Tuesday, 25 October 2016

Land of lost chances



By Ajai Shukla
Business Standard, 25th Oct 16



Last week Kashmir completed 100 days of public protests that began on July 9, a day after the Jammu & Kashmir (J&K) Police killed Hizbul Mujahideen commander Burhan Wani in an encounter. The agitation leaders, including hard line separatists like Syed Ali Shah Geelani, ensure the Kashmir Valley remains locked down, except for a two-hour period each day when the bazaars open and the streets thrum with life. Kashmiri agitators insist they will not relent until New Delhi meets conditions that no elected Indian government can. Meanwhile New Delhi, labelling all this as Pakistan-backed mischief, continues a tough line. Paralysed in this crossfire is J&K Chief Minister Mehbooba Mufti, heading an ineffectual coalition between her People’s Democratic Alliance (PDP) and the Bharatiya Janata Party (BJP). The PDP-BJP coalition was billed as a bridge between New Delhi and Srinagar, but that chasm remains as wide as ever.

Angry Kashmiris insist they will continue agitating indefinitely --- something they clearly cannot do. New Delhi, equally unbending, is focusing on isolating Pakistan. Yet, when New Delhi can reach out to Kashmiri separatist leaders without losing face, and after demonstrating the punitive cost of confronting the Government of India, there will inevitably be a truce, even if temporary.

Translating that temporary reprieve into an enduring peace would require New Delhi to recognise Kashmir as an issue that demands concerted political engagement, not just a security issue that requires the application of sufficient force --- as New Delhi has repeatedly done. The strong arm of the state can manage periods of instability. Yet, without political management, normalcy will prove short-lived.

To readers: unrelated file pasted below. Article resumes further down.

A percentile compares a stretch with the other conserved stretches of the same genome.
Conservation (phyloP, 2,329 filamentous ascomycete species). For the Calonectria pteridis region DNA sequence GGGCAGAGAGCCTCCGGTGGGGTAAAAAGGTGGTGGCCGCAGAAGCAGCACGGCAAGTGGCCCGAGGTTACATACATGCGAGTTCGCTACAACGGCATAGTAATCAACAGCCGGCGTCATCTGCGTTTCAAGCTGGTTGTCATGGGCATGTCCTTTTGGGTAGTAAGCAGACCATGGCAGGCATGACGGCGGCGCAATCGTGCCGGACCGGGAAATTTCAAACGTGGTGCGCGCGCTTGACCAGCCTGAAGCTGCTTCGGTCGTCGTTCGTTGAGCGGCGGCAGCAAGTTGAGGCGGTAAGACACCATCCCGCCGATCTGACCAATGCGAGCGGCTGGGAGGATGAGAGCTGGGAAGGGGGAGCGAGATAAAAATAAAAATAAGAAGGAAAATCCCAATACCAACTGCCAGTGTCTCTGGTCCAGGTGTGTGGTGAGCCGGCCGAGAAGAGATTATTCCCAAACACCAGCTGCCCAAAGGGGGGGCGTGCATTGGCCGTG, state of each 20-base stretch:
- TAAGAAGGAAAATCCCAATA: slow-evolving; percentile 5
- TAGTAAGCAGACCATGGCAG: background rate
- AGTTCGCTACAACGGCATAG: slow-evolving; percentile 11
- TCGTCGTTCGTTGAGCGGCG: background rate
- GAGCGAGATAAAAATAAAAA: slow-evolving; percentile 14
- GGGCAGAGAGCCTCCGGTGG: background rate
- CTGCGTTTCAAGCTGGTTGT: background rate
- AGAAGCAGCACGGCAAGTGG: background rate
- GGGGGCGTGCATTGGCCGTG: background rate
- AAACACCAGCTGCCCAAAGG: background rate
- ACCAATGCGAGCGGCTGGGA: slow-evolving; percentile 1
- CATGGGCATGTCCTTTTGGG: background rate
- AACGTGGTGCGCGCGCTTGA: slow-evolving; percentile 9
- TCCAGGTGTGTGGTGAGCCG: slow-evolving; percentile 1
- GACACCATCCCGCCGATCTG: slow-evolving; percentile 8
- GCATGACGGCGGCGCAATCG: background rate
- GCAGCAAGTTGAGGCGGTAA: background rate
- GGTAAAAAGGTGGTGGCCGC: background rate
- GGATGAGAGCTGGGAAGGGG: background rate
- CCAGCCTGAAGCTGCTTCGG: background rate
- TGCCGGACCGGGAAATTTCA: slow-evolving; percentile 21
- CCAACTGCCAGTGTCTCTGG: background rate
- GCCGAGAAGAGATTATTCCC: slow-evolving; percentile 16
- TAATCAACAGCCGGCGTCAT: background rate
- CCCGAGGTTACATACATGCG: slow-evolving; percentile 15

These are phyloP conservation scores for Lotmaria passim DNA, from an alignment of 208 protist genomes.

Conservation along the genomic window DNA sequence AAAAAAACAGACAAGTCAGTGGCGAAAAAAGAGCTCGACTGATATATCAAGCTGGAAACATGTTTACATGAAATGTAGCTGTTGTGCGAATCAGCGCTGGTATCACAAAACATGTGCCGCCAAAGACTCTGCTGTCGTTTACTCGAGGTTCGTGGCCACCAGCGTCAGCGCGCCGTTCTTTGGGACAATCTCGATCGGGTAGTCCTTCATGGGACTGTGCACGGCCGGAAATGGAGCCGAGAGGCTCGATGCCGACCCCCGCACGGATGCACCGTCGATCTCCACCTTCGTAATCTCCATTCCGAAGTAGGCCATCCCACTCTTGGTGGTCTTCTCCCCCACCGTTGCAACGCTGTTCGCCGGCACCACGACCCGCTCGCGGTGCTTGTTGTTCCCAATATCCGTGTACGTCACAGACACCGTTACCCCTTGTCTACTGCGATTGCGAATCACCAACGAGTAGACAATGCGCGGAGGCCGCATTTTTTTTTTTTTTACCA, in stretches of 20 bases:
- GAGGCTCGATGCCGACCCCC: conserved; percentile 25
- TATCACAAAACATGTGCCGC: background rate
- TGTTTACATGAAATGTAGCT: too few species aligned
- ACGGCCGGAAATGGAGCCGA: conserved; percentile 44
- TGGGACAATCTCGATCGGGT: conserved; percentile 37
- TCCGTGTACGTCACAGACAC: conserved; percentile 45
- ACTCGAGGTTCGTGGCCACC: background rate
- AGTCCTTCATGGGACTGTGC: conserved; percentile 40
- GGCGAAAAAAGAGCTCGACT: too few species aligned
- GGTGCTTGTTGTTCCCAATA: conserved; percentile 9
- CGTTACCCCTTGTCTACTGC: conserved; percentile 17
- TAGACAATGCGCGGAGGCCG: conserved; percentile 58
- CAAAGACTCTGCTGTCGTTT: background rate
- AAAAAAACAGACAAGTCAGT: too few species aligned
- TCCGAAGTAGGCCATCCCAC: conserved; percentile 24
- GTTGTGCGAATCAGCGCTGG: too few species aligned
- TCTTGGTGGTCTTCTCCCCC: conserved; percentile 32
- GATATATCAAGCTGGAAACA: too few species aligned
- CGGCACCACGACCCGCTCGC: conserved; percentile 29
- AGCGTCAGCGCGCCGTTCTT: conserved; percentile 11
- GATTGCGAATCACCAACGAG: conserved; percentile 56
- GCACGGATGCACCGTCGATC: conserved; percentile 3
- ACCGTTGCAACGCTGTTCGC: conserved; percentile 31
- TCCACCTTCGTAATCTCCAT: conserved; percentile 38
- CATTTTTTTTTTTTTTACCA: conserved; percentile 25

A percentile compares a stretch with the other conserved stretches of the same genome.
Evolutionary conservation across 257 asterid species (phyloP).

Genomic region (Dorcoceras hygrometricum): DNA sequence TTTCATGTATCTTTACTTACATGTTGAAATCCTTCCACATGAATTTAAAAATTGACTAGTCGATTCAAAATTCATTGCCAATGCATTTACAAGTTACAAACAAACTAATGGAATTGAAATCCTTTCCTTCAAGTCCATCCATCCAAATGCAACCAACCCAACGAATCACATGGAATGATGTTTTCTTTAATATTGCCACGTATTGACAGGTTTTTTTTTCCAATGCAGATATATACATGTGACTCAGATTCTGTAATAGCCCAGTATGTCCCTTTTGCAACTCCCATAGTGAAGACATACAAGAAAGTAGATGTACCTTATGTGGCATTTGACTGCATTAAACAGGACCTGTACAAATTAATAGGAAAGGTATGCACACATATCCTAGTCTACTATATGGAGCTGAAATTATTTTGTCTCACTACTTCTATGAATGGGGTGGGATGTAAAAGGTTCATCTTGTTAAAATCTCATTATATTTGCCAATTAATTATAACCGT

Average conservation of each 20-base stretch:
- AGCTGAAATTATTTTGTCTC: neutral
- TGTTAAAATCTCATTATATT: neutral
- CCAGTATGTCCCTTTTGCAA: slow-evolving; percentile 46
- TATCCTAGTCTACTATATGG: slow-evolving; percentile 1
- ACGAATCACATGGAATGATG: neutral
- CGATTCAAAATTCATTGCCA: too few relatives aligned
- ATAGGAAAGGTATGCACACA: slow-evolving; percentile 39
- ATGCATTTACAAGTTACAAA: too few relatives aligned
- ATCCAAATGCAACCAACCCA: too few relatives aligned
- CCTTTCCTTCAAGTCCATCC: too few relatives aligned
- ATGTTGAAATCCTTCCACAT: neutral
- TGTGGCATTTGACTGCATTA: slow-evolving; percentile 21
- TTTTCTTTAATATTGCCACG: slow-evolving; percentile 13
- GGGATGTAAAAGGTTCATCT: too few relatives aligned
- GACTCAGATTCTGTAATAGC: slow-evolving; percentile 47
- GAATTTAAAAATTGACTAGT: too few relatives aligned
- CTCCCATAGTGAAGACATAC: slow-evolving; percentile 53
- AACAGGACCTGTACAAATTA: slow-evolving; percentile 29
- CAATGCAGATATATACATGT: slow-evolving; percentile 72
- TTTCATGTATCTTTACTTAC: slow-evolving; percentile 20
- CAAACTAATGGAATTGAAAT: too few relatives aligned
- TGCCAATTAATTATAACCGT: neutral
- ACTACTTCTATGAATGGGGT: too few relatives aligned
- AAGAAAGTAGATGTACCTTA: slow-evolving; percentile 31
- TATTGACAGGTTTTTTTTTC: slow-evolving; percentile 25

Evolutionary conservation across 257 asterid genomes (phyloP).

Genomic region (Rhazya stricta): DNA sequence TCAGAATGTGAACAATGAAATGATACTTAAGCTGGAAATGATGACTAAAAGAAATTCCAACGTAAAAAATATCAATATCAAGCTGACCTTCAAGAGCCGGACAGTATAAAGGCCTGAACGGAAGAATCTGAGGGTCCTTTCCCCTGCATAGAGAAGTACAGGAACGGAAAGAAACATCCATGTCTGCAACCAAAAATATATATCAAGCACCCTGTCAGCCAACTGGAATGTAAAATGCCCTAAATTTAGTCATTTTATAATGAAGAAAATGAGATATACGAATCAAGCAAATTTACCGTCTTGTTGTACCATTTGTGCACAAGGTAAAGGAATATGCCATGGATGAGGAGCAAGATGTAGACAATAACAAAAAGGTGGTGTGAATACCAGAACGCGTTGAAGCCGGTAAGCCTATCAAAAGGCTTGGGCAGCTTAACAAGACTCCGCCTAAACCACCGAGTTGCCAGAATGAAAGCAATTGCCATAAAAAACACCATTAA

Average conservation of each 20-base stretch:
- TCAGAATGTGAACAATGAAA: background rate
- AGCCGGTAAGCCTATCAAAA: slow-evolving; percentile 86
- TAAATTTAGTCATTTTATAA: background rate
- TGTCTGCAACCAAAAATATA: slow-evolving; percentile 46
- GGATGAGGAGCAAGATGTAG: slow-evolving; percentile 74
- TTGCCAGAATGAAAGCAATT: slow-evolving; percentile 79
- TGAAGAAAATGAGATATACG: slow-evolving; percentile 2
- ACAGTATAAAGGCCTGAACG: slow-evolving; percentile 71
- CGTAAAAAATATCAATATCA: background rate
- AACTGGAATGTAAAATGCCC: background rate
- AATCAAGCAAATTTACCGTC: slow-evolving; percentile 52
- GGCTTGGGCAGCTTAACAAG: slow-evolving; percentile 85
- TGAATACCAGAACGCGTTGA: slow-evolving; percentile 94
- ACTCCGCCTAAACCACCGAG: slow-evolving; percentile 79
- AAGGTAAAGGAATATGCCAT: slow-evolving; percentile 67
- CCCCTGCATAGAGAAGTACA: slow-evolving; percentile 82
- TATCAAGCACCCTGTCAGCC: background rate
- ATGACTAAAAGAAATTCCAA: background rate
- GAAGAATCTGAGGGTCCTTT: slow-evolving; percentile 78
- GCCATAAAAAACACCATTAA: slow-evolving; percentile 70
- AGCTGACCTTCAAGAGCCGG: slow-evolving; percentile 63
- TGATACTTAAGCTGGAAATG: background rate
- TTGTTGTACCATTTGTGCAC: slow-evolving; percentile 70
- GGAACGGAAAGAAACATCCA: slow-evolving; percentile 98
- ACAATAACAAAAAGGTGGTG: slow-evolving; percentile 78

As evident from the chart, the security situation in J&K is a fluctuating variable, which is linked to New Delhi’s political engagement with Srinagar and Islamabad. Security is gauged from four indicators --- the number of militants, security force personnel and civilians killed in each year, and the number of militancy-related incidents. The numbers are obtained from the J&K Police’s official records --- a painstaking and reliable compendium of every incident in each corner of the state.

From 1990, when the Valley went up in flames and thousands of young, gun-wielding Kashmiris took control of the streets, the army began relearning counter-militancy operations, which it had honed in the northeast. The difference was that the Kashmir uprising was openly sponsored by Pakistan and, after the Hizbul Mujahideen supplanted the J&K Liberation Front, was imbued with a strong religious fervour. By 1996, the army --- partly through a new counter-insurgency force, Rashtriya Rifles --- had reasserted control to the level that the 1996 general elections in Kashmir could be credibly held. This was the first moment of opportunity. However, New Delhi had a series of weak Union coalition governments that failed to follow up with a political outreach.